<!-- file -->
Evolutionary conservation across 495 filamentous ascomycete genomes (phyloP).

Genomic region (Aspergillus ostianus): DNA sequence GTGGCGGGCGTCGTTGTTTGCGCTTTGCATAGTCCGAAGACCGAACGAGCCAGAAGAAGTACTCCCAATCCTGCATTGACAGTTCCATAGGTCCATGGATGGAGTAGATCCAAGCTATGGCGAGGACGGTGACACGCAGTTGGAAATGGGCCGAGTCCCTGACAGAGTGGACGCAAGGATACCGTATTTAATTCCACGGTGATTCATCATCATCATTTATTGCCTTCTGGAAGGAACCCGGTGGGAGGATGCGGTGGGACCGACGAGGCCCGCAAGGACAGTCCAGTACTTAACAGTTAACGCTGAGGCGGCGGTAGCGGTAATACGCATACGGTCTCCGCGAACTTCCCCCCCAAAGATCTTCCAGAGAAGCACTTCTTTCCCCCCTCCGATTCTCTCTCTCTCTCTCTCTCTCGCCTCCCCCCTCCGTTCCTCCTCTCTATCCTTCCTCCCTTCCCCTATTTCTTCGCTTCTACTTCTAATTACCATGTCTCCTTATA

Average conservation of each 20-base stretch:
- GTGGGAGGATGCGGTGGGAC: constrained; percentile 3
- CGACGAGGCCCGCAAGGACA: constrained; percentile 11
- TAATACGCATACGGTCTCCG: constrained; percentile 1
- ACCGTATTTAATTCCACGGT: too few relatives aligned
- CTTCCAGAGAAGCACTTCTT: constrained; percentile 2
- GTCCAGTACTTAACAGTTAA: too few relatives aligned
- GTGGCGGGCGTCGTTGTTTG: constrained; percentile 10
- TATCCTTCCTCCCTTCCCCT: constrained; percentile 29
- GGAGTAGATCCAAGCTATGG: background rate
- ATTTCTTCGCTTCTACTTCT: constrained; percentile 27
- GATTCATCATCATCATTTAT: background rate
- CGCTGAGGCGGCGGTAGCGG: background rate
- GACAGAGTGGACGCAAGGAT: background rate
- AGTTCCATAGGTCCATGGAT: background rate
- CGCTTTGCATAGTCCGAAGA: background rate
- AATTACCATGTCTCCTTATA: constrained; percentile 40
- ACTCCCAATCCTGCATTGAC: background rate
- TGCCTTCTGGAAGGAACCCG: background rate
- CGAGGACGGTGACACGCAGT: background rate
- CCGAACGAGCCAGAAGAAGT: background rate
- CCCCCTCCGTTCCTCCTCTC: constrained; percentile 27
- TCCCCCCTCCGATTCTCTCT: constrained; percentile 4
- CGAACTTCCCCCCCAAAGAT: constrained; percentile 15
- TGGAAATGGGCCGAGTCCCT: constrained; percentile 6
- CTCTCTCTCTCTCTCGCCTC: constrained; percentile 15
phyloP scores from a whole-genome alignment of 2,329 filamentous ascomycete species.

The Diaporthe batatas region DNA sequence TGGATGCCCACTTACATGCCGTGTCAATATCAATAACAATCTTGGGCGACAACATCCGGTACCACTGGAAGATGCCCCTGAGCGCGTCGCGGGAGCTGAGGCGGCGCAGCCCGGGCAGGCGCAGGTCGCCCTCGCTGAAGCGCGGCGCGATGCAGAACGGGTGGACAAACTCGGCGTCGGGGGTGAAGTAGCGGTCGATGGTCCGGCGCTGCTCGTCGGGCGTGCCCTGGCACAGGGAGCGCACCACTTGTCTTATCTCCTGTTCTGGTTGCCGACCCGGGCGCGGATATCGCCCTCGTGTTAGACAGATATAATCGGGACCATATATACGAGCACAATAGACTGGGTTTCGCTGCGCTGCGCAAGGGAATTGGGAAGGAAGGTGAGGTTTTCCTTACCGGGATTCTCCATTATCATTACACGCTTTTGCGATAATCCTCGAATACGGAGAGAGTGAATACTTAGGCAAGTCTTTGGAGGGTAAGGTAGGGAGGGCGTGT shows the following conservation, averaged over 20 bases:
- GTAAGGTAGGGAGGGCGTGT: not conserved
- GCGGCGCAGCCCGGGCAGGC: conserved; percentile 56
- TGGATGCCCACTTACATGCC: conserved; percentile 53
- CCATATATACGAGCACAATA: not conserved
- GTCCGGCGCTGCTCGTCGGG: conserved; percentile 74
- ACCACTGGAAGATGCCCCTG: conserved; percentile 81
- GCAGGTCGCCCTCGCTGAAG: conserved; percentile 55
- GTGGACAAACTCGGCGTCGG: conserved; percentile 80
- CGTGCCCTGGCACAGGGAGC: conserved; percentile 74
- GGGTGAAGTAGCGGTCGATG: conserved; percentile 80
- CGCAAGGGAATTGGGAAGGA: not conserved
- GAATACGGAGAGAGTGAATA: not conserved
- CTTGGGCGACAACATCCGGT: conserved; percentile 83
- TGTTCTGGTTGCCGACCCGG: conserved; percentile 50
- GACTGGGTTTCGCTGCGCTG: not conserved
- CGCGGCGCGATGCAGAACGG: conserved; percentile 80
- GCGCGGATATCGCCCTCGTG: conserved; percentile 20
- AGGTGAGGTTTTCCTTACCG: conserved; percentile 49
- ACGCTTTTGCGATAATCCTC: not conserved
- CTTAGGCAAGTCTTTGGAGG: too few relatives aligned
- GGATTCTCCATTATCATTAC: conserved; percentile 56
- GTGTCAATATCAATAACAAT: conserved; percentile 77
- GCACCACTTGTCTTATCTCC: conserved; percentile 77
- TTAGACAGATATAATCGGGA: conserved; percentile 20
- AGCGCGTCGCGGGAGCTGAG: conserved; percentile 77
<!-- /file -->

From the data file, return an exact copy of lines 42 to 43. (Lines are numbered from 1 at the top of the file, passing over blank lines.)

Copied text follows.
- GAATACGGAGAGAGTGAATA: not conserved
- CTTGGGCGACAACATCCGGT: conserved; percentile 83